The Merchant Headache in Proximity Payments

Much thought has gone into consumer sentiment on mobile wallets and how to drive their adoption at stores like Kroger, Old Navy and Walgreens. Often lost in the hours spent embedding loyalty features and optimizing security platforms is consideration for the second party in a commercial transaction: the merchant.

Some wallet providers have made the mistake of believing that merchant acceptance of a mobile wallet (m-wallet) is all that’s required on the commercial side of wallet deployment. In reality, critical mass of an m-wallet can only be achieved when consumers have consistently executed mobile payments with a given wallet and built trust that the solution will deliver each and every visit to the coffee shop or grocer. Consumer trust is shattered the moment that a store fails to accept payment from a wallet for which it is listed as a partnering merchant.

Management’s commitment to purchased solutions plays a critical role in an m-wallet’s early success. CVS management’s lack of commitment to their PayPass point-of-sale (POS) terminals has become evident at a Chicago outlet as the pharmacy has failed to make its fleet of NFC-enabled terminals regularly available for use over the six months that they’ve been installed. Similarly, TabbedOut’s cloud-based software wasn’t available for mobile tab-opening during a recent visit, despite bartenders’ knowledge of the software’s presence in their systems.

imagesIt’s wishful thinking that one customer’s disappointment in non-acceptance of a mobile wallet will be a call for action from store management. Instead, it’s simply less likely that the solution will be endorsed by consumers, making its time short at the physical point-of-sale.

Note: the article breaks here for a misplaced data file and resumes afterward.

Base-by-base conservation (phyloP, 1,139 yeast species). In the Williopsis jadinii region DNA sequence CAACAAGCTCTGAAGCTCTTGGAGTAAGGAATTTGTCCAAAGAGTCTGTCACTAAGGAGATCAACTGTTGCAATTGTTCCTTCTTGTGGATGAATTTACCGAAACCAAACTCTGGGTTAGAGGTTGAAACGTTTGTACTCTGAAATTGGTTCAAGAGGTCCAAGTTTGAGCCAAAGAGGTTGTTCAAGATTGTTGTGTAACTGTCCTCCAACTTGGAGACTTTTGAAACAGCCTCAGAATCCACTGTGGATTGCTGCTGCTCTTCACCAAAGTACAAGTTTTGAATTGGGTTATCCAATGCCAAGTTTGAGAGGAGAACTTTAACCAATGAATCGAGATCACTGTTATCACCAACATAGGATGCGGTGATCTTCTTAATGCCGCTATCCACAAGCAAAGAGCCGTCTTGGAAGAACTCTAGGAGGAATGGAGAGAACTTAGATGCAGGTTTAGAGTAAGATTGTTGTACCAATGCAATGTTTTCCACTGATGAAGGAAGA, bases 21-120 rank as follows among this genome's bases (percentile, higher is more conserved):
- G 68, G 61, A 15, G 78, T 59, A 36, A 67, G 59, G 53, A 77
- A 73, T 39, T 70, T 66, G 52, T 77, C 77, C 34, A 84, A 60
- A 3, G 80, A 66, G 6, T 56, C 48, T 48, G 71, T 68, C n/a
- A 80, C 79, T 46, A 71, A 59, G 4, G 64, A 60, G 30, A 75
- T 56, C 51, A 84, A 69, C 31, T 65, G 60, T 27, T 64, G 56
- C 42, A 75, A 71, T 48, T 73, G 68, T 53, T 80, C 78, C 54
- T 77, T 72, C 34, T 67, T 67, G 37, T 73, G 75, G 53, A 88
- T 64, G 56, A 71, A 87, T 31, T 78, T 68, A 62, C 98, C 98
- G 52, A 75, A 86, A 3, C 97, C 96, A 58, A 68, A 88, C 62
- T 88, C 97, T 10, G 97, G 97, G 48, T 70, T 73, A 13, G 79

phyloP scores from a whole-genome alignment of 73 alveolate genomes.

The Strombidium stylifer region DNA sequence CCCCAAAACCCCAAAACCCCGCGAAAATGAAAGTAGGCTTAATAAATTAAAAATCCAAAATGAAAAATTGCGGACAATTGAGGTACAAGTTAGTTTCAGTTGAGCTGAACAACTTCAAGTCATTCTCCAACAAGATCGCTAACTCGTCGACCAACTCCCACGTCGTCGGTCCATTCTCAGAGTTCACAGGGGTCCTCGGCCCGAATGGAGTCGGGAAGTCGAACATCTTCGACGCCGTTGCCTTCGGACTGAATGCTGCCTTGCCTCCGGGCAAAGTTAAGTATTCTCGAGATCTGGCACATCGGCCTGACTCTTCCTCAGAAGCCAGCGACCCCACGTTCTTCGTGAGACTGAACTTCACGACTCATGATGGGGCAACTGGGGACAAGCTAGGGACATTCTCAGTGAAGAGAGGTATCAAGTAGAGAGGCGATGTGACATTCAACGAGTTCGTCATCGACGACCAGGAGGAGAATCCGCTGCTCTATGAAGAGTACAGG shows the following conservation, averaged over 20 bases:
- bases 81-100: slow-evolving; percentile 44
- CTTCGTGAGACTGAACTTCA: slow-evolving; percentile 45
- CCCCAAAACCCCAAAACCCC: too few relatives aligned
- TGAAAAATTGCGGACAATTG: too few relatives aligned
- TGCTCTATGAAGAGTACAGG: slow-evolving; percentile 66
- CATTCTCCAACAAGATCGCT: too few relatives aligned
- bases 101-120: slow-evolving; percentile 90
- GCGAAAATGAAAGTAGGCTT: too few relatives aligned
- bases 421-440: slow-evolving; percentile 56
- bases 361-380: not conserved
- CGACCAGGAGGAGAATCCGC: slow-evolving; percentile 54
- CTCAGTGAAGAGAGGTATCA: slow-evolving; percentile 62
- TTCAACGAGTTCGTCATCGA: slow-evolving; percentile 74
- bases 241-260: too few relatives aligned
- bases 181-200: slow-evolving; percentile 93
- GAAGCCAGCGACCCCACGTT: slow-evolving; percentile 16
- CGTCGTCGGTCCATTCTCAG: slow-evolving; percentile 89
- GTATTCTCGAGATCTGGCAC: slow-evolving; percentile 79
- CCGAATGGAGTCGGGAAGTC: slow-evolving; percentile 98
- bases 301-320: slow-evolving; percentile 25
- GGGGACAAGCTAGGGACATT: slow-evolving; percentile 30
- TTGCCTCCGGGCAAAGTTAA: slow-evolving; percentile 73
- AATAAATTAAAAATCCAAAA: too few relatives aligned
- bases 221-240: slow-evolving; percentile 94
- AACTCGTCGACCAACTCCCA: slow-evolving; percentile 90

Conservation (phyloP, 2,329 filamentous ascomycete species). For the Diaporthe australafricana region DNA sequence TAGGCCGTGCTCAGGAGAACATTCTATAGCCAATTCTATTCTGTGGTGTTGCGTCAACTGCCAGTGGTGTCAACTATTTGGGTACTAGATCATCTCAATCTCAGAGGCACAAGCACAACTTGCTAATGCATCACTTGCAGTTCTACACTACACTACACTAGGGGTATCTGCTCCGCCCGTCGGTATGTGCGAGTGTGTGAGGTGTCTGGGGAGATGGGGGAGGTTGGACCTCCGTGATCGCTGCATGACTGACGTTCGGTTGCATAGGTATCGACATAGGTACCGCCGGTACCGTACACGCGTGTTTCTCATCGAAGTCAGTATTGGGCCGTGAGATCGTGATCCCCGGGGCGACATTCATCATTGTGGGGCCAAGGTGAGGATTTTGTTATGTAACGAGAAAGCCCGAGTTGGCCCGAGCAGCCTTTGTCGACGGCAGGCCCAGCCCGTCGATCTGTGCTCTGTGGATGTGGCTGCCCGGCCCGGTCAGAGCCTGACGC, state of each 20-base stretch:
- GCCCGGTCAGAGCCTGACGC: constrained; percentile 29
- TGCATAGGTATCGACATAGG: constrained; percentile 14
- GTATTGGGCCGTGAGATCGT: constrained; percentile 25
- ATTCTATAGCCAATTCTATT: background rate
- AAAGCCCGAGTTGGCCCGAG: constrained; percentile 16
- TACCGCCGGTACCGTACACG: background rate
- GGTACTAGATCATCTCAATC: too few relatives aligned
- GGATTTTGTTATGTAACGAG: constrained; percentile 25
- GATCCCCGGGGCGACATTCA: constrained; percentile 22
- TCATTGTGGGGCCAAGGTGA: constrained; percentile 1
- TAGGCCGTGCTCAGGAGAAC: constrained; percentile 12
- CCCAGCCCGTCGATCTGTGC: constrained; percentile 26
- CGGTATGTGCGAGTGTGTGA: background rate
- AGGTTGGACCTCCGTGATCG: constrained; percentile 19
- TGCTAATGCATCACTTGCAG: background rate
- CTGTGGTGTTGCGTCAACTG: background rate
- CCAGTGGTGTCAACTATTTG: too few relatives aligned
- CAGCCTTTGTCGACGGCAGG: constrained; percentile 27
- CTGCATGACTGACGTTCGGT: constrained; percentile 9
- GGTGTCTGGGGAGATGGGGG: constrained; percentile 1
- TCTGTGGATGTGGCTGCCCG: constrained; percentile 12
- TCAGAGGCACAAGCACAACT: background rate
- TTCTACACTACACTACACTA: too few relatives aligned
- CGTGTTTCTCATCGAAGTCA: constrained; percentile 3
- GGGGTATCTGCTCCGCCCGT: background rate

While some merchants have failed to configure purchased solutions, others have failed to educate and train staff on accepting mobile wallets. Such was the case at a local Italian carry-out restaurant, with cashiers not even aware that their restaurant was listed as an available merchant on the PayPal mobile app. Another example came at a local Thai cuisine when hostesses were unable to locate my pre-order in their system.

While seamlessness of pre-ordering will be forever dependent on the merchant, wallet providers should strive to make in-store (proximity) payments as consumer-directed as possible in the interim. Despite providers’ push for the ‘invisible payment’, the historical existence of a card swipe has induced a consumer mentality of self-action when executing a payment. So, rather than telling the cashier that you’re paying with PayPal (which is more dependent on staff member training), it’s often easier to simply scan or tap your smartphone against an appended reader.

Wallet providers must remember that the sexiest solution isn’t necessarily the one that will replace leather. The one-dimensional, unattractive Loop Fob (which works at 90% of magstripe POS terminals) just may be the wallet that resonates with consumers in the near-term due to its close resemblance of the sub-conscious swipe of a credit card. Providers can do themselves a favor by reducing the merchant’s role in mobile transactions at the physical point-of-sale as a way of building consumer trust in solutions.

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This entry was posted in Food & Dining, Payments, Retail. Bookmark the permalink.

One Response to The Merchant Headache in Proximity Payments

  1. Pingback: Protecting Fragile Customer Experiences in the Mobile Channel | Ahead of the Curve

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